A meeting of New York’s cannabis regulators on Tuesday was set to be a blockbuster before the agenda was even released.
The Cannabis Control Board (CCB) approved the final package of rules for the state’s adult use cannabis industry, a step eagerly awaited since cannabis became legal in the state two years ago. However, this moment arrived to little fanfare, and a lot of frustration and tears.
Tuesday’s meeting took place against a backdrop of intense tumult in the state’s cannabis landscape. Litigation has fully stalled the rollout of the state’s program to award early retail licenses to justice-involved individuals, intended to give this cohort a head start before the state’s large medical cannabis operators and other interested applicants entered the scene.
Many of the people who spoke during the public comment window on Tuesday expressed fear over losing the businesses they’ve spent months working toward before they have a chance to open their doors.
“Today is a day of mixed emotions for many who are excited to see the market launch,” said Chris Alexander, executive director of the Office of Cannabis Management. “I acknowledge our licensees who are currently working diligently to get open. And I just want to express, on behalf of the Office, a continued commitment to the success of those licensees. We will continue to work diligently.”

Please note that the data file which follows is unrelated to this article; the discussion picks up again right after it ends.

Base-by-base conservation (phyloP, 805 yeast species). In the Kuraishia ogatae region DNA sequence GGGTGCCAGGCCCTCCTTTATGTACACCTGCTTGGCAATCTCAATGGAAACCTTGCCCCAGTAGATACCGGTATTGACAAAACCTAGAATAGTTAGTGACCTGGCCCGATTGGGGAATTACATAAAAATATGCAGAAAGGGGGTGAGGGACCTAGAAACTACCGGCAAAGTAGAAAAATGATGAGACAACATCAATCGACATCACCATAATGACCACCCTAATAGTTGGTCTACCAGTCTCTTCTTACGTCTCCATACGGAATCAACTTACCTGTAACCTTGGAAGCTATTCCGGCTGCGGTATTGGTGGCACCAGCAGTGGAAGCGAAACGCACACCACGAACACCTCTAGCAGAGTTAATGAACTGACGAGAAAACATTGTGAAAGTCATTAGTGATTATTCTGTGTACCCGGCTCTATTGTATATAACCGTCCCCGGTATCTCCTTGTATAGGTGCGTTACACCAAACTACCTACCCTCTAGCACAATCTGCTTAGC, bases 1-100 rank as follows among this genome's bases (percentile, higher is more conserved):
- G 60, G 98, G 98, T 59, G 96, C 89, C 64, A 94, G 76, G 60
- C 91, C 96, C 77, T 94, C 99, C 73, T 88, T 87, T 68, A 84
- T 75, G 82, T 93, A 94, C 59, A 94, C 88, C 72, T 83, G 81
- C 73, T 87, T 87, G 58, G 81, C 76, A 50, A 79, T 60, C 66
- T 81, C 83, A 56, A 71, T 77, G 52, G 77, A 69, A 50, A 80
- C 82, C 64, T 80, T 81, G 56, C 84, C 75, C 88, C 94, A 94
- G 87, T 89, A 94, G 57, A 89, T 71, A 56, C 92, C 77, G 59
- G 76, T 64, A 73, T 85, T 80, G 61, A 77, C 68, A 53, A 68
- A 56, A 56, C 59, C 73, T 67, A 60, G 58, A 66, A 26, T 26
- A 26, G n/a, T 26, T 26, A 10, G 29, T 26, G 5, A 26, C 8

Alexander added that work is ongoing related to enforcement against unlicensed cannabis shops, another issue that has strained the state’s efforts to launch a legal adult use industry. Alexander did not give any specifics, but said that a more comprehensive update will come during the CCB’s October meeting.
In addition to approving the adult use rules, regulators approved application forms in preparation for the opening of three licensing application windows: adult use licensees, from cultivation to retail; new medical cannabis licensees; and research licensees. Regulators expect to open the adult use license application window in October.